Brian Hennessy is a pilot and principal at Blue Hawk Aviation, an aviation services and advisory company based in New Orleans.

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Pilotless Commercial Airplanes? No Thank you.

Brian Hennessy, Blue Hawk Aviation, LLC

The crash of Germanwings flight 9525 has highlighted the need for an assessment of practices regarding pilot break, cockpit entry procedures and the balance between pilots’ medical privacy and the good of the traveling public. However, one possible response being floated, autonomously piloted commercial aircraft, is not just “not ready for prime time”, it would almost certainly be less safe than the system it replaced. In fact, the history of aviation tells us that wholly autonomous commercial aircraft would simply allow for new risks to develop and propagate, and eventually become accidents.

Several rather obvious risks come immediately to mind when considering pilotless commercial aircraft. First, if the largest banks in the world cannot secure our personal information from hackers intent on gaining access to critical IT systems and data bases, it is a certainty that an autonomous aircraft system would also be vulnerable to cyber-attack. Second, a ground station would need to exist to provide, at a minimum, an area for “control of last resort”. Therefore, how do we secure that ground station from attackers intent on commandeering an airplane, or 200 airplanes?   Finally, how should that same ground station door likewise allow for entry should a deranged ground station operator wish to destroy an aircraft and murder its passengers? This conundrum may sound distressingly familiar.

Aside from the glaring unanswered safety, technological and cost issues associated with pilotless commercial aircraft, there is an additional, if uncomfortable point which must be considered before we consider unwinding the cockpit-as-fortress policies and procedures put in place after 9/11: These critical safety procedures and policies are in place not necessarily to protect 150 people on a given airplane, but rather to protect the 3,000 people in the building the terrorists will aim it at. We know with 100% certainly what terrorist will do when allowed access to the cockpit of a commercial aircraft.

Fully autonomous aircraft? No thank you. I’ll take experienced, well trained and well rested pilots in control of the flight my family is on over computer programmers and a “UAV safety operator”, thousands of miles away and connected to them only by a paycheck and a tenuous, vulnerable radio signal.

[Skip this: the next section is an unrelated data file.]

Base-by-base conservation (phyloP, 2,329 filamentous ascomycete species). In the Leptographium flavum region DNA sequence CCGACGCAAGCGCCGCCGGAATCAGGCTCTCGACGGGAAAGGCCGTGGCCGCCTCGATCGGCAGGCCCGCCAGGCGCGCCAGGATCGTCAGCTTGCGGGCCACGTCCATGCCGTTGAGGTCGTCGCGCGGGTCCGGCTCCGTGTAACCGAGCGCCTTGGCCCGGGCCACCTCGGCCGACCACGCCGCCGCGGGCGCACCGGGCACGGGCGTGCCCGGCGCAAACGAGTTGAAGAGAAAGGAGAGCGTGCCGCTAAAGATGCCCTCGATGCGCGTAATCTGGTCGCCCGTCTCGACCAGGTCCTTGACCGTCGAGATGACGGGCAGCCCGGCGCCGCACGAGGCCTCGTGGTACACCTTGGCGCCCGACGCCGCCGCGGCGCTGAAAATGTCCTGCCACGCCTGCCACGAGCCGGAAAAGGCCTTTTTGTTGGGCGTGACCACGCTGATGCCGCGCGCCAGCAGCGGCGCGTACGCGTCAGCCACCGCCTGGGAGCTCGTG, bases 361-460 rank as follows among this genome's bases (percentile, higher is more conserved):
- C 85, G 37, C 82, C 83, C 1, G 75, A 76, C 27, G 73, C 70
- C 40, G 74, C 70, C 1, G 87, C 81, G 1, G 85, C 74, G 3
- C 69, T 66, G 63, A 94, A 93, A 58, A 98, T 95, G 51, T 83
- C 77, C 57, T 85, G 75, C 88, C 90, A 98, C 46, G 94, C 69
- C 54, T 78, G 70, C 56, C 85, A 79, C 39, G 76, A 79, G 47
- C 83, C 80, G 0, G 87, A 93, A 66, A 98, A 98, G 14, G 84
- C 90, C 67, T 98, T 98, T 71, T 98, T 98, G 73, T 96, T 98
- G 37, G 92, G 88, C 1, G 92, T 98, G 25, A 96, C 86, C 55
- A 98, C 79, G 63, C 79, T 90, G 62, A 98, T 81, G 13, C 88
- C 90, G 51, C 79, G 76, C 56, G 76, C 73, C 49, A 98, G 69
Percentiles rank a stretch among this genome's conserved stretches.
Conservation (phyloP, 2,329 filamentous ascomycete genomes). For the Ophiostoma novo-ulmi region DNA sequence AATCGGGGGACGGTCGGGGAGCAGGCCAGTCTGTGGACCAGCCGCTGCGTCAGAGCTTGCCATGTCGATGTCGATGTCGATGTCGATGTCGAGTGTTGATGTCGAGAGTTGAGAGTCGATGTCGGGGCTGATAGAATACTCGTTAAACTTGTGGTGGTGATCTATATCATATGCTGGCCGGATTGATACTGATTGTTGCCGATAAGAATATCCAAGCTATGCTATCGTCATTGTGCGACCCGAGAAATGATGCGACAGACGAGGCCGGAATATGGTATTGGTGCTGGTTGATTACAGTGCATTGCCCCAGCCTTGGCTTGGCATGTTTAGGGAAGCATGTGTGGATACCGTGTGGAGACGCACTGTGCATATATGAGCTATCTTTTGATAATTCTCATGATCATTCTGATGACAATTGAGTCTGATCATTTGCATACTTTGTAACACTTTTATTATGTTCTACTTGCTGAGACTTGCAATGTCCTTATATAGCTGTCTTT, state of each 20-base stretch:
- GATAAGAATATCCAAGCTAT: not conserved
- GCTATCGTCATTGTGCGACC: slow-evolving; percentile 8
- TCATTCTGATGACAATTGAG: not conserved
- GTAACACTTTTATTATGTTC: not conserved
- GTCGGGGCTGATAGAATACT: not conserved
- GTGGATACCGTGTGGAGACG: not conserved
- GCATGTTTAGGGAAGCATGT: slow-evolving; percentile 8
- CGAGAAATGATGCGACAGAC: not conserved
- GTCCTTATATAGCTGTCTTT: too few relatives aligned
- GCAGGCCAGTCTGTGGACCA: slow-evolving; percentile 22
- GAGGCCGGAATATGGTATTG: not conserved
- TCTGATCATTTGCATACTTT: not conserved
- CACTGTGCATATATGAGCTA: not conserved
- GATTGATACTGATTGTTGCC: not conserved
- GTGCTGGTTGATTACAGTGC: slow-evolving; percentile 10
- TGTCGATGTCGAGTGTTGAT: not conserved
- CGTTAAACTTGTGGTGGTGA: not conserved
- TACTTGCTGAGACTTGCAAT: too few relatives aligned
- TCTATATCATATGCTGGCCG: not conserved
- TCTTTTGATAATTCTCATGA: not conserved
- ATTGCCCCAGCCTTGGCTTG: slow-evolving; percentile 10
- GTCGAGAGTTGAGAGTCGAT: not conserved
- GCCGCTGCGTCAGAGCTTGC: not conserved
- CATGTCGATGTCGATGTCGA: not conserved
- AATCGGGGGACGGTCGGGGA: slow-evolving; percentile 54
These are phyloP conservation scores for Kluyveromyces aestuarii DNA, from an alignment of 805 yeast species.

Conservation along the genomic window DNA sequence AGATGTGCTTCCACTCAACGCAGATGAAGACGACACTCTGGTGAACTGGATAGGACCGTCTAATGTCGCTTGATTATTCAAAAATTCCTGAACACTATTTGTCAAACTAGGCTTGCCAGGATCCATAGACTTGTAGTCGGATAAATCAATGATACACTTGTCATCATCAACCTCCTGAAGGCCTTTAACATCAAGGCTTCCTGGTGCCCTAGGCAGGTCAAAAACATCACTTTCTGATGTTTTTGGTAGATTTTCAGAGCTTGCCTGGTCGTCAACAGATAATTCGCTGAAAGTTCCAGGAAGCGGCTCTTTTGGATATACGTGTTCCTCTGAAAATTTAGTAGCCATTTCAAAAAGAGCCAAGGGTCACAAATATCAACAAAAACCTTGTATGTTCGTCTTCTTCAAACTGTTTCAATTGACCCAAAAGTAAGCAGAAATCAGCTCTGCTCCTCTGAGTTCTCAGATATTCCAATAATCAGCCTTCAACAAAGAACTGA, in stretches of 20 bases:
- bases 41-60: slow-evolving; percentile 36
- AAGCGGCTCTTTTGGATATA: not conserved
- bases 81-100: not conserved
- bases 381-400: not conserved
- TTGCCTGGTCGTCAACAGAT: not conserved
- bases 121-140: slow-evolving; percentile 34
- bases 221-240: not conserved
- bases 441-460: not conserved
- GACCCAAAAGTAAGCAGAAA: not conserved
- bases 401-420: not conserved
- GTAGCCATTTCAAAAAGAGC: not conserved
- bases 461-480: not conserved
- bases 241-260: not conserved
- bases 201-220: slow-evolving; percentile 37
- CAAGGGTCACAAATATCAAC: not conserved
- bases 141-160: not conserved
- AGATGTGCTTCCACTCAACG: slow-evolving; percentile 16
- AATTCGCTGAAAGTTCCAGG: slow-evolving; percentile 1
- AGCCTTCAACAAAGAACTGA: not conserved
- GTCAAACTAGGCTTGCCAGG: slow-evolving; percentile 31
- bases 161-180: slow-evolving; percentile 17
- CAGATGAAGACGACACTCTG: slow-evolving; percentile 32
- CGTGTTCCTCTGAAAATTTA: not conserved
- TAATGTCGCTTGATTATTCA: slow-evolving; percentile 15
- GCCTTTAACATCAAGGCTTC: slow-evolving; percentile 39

As tragic as the fate of Germanwings flight 9525 is, the actual chances of that same event happening to any given air traveler are absurdly remote and quite frankly do not approach, even remotely, the risk needed to consider a complete top to bottom redesign of the entire commercial airline industry. Despite this fact, I have little doubt that pilots, unions, airline management and regulators will seek to mitigate this risk in a realistic way, using the proven system safety approach that has made commercial aviation one of the wonders of the modern world.

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The Sorry State of the Navy Reserve’s F/A-18s

This is a bit off topic for our website, but it is an issue that I near and dear to me.  The Navy Reserve’s F/A-18s are falling apart and there is no relief in sight if the Active Duty has anything to say about it – certainly no F-35s and no “gently used” Hornets either.  The site “War is Boring” captures the issues and dire situation in this piece:

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Ebola: what medicine can learn from Aviation Safety

Brian Hennessy, Blue Hawk Aviation, LLC

To professional airline pilots and other aviation industry professionals, the fact that our public and private health system dropped the ball by mishandling the introduction of Ebola into the United States should not come as a surprise. Nor should there be any surprise at medicine’s initial focus on placing blame on individuals (specifically nurses) rather than where it really lies: with a broken system and dysfunctional culture which does not yet recognize that human error is inevitable and therefore must be accounted for by a comprehensive safety system.  Over many decades aviation has developed just such a system; one that allows for, recognizes and “traps” human errors before they can lead to catastrophic failures.

Modern major airlines have a collective safety record that is, simply put, without peer. They belong to a unique class of industries termed “high reliability” — those that are inherently dangerous and where mishaps will likely involve large numbers of fatalities and/or injuries.  Yet the major airlines fly tens of thousands of flights per day without incident.  Consider the “natural state” of aviation: the natural thing for airplanes to do is to fly into the ground.  Gravity will take over when errors occur and are allowed to propagate unchecked.  Other high reliability industries include nuclear power generation, large scale chemical production, certain military functions, manufacturing and medicine.